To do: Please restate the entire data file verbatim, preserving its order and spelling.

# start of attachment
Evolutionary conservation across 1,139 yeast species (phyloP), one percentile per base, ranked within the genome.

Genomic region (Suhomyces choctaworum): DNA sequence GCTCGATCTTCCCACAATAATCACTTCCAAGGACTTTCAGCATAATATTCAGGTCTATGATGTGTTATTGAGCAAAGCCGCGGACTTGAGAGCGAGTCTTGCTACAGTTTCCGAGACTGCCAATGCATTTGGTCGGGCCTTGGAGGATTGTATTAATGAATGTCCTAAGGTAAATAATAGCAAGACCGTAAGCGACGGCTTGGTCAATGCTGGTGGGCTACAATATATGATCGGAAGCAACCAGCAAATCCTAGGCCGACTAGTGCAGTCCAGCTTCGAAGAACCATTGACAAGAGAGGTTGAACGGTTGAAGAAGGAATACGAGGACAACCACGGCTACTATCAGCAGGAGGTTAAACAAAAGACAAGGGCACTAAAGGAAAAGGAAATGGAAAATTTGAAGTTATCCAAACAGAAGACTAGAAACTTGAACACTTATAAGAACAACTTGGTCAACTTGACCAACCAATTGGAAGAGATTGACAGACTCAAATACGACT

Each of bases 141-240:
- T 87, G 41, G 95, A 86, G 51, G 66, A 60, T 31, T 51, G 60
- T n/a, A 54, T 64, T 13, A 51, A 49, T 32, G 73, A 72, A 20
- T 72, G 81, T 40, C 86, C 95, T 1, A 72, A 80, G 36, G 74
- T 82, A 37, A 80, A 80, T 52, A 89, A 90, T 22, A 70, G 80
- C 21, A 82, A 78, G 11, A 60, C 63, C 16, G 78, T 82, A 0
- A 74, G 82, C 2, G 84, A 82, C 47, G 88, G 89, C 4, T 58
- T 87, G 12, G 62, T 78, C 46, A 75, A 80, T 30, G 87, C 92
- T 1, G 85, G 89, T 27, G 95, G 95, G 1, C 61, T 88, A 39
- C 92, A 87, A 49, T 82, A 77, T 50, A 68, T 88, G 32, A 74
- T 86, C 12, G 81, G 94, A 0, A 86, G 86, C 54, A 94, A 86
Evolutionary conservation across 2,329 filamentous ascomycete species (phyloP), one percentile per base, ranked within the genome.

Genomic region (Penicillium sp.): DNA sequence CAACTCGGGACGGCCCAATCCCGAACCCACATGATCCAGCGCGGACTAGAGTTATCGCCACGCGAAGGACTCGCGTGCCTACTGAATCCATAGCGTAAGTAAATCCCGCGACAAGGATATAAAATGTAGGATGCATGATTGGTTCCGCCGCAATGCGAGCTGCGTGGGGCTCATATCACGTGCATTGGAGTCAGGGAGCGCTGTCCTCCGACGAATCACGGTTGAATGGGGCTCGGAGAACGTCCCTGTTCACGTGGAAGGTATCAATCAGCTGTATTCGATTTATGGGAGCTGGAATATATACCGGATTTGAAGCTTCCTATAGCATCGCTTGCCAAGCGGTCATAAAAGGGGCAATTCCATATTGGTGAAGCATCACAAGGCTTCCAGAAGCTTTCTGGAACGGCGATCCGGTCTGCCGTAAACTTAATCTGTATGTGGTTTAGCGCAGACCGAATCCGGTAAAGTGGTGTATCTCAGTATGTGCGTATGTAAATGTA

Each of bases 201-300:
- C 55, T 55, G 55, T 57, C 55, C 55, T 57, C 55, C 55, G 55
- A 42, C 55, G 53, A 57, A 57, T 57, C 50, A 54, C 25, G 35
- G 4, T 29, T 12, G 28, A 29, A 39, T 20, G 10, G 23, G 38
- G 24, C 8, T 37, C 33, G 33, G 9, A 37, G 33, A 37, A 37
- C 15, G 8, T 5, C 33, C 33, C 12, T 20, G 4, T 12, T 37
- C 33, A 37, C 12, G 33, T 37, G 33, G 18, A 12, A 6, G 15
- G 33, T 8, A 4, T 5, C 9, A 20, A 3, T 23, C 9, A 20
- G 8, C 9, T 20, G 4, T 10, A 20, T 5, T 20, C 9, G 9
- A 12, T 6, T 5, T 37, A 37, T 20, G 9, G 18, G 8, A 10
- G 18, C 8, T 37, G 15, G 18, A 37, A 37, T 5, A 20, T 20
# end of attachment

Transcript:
Evolutionary conservation across 1,139 yeast species (phyloP), one percentile per base, ranked within the genome.

Genomic region (Suhomyces choctaworum): DNA sequence GCTCGATCTTCCCACAATAATCACTTCCAAGGACTTTCAGCATAATATTCAGGTCTATGATGTGTTATTGAGCAAAGCCGCGGACTTGAGAGCGAGTCTTGCTACAGTTTCCGAGACTGCCAATGCATTTGGTCGGGCCTTGGAGGATTGTATTAATGAATGTCCTAAGGTAAATAATAGCAAGACCGTAAGCGACGGCTTGGTCAATGCTGGTGGGCTACAATATATGATCGGAAGCAACCAGCAAATCCTAGGCCGACTAGTGCAGTCCAGCTTCGAAGAACCATTGACAAGAGAGGTTGAACGGTTGAAGAAGGAATACGAGGACAACCACGGCTACTATCAGCAGGAGGTTAAACAAAAGACAAGGGCACTAAAGGAAAAGGAAATGGAAAATTTGAAGTTATCCAAACAGAAGACTAGAAACTTGAACACTTATAAGAACAACTTGGTCAACTTGACCAACCAATTGGAAGAGATTGACAGACTCAAATACGACT

Each of bases 141-240:
- T 87, G 41, G 95, A 86, G 51, G 66, A 60, T 31, T 51, G 60
- T n/a, A 54, T 64, T 13, A 51, A 49, T 32, G 73, A 72, A 20
- T 72, G 81, T 40, C 86, C 95, T 1, A 72, A 80, G 36, G 74
- T 82, A 37, A 80, A 80, T 52, A 89, A 90, T 22, A 70, G 80
- C 21, A 82, A 78, G 11, A 60, C 63, C 16, G 78, T 82, A 0
- A 74, G 82, C 2, G 84, A 82, C 47, G 88, G 89, C 4, T 58
- T 87, G 12, G 62, T 78, C 46, A 75, A 80, T 30, G 87, C 92
- T 1, G 85, G 89, T 27, G 95, G 95, G 1, C 61, T 88, A 39
- C 92, A 87, A 49, T 82, A 77, T 50, A 68, T 88, G 32, A 74
- T 86, C 12, G 81, G 94, A 0, A 86, G 86, C 54, A 94, A 86
Evolutionary conservation across 2,329 filamentous ascomycete species (phyloP), one percentile per base, ranked within the genome.

Genomic region (Penicillium sp.): DNA sequence CAACTCGGGACGGCCCAATCCCGAACCCACATGATCCAGCGCGGACTAGAGTTATCGCCACGCGAAGGACTCGCGTGCCTACTGAATCCATAGCGTAAGTAAATCCCGCGACAAGGATATAAAATGTAGGATGCATGATTGGTTCCGCCGCAATGCGAGCTGCGTGGGGCTCATATCACGTGCATTGGAGTCAGGGAGCGCTGTCCTCCGACGAATCACGGTTGAATGGGGCTCGGAGAACGTCCCTGTTCACGTGGAAGGTATCAATCAGCTGTATTCGATTTATGGGAGCTGGAATATATACCGGATTTGAAGCTTCCTATAGCATCGCTTGCCAAGCGGTCATAAAAGGGGCAATTCCATATTGGTGAAGCATCACAAGGCTTCCAGAAGCTTTCTGGAACGGCGATCCGGTCTGCCGTAAACTTAATCTGTATGTGGTTTAGCGCAGACCGAATCCGGTAAAGTGGTGTATCTCAGTATGTGCGTATGTAAATGTA

Each of bases 201-300:
- C 55, T 55, G 55, T 57, C 55, C 55, T 57, C 55, C 55, G 55
- A 42, C 55, G 53, A 57, A 57, T 57, C 50, A 54, C 25, G 35
- G 4, T 29, T 12, G 28, A 29, A 39, T 20, G 10, G 23, G 38
- G 24, C 8, T 37, C 33, G 33, G 9, A 37, G 33, A 37, A 37
- C 15, G 8, T 5, C 33, C 33, C 12, T 20, G 4, T 12, T 37
- C 33, A 37, C 12, G 33, T 37, G 33, G 18, A 12, A 6, G 15
- G 33, T 8, A 4, T 5, C 9, A 20, A 3, T 23, C 9, A 20
- G 8, C 9, T 20, G 4, T 10, A 20, T 5, T 20, C 9, G 9
- A 12, T 6, T 5, T 37, A 37, T 20, G 9, G 18, G 8, A 10
- G 18, C 8, T 37, G 15, G 18, A 37, A 37, T 5, A 20, T 20